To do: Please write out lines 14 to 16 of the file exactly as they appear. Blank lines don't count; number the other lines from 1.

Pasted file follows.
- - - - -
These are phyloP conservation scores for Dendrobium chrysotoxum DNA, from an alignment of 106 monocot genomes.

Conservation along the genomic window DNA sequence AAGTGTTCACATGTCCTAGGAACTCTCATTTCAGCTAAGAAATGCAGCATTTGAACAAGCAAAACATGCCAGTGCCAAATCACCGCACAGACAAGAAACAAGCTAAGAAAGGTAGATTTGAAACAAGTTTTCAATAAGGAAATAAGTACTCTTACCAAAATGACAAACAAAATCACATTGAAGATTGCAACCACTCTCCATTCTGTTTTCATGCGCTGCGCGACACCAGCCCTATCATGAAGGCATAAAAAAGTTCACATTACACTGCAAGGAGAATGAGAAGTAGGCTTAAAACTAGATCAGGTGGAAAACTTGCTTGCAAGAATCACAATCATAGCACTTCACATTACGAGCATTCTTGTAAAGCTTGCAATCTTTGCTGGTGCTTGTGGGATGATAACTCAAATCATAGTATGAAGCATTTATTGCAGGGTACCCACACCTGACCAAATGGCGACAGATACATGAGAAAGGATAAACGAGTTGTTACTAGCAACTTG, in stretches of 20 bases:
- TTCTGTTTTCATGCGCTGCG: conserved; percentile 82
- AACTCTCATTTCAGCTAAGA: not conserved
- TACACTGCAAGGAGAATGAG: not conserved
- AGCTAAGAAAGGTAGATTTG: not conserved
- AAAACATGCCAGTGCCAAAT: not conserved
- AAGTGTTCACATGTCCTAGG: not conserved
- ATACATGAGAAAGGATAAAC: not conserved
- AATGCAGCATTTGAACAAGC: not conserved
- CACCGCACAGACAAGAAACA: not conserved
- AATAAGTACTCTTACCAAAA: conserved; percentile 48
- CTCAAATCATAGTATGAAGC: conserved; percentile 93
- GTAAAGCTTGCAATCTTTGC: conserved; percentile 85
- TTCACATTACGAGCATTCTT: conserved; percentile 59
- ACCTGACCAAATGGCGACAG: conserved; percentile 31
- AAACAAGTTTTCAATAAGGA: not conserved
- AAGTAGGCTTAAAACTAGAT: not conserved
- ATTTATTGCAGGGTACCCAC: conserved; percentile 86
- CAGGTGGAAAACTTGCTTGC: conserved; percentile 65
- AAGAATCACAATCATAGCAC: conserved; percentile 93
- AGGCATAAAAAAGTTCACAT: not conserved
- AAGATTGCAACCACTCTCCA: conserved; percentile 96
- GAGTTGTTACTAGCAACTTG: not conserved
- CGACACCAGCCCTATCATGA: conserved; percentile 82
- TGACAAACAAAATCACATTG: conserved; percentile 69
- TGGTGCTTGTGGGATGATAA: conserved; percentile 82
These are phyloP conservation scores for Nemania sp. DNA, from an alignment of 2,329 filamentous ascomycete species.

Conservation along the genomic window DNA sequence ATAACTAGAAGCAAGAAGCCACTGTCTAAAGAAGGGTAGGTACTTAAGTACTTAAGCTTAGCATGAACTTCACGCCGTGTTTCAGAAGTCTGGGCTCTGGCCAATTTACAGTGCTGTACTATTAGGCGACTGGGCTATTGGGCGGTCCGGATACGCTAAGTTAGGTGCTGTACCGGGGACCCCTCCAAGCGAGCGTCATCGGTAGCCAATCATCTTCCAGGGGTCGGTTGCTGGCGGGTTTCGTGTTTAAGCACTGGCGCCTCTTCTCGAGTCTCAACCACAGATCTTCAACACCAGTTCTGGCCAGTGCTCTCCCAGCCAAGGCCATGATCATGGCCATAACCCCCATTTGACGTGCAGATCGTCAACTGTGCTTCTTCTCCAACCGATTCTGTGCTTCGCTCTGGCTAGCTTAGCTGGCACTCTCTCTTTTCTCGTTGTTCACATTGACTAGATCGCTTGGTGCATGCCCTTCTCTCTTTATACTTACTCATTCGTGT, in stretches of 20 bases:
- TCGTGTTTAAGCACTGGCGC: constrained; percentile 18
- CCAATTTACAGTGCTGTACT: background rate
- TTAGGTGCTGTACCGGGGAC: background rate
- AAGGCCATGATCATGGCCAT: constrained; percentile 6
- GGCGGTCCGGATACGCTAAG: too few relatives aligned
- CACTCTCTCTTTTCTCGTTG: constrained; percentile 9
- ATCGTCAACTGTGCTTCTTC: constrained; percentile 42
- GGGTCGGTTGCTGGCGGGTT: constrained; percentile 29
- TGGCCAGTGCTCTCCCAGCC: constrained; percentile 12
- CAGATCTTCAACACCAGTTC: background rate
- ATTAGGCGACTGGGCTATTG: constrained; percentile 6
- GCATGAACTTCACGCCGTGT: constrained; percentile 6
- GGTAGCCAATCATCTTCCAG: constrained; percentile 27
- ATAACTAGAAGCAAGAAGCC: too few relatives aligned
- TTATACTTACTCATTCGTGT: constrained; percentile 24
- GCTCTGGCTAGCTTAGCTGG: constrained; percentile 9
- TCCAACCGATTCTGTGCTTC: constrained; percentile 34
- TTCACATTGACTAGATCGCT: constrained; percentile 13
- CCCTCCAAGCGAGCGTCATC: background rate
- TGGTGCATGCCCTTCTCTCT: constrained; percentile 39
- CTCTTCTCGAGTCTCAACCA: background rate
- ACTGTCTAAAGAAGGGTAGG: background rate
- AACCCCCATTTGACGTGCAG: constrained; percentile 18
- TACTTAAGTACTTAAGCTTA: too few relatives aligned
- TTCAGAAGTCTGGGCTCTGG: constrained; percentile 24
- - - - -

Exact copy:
- GTAAAGCTTGCAATCTTTGC: conserved; percentile 85
- TTCACATTACGAGCATTCTT: conserved; percentile 59
- ACCTGACCAAATGGCGACAG: conserved; percentile 31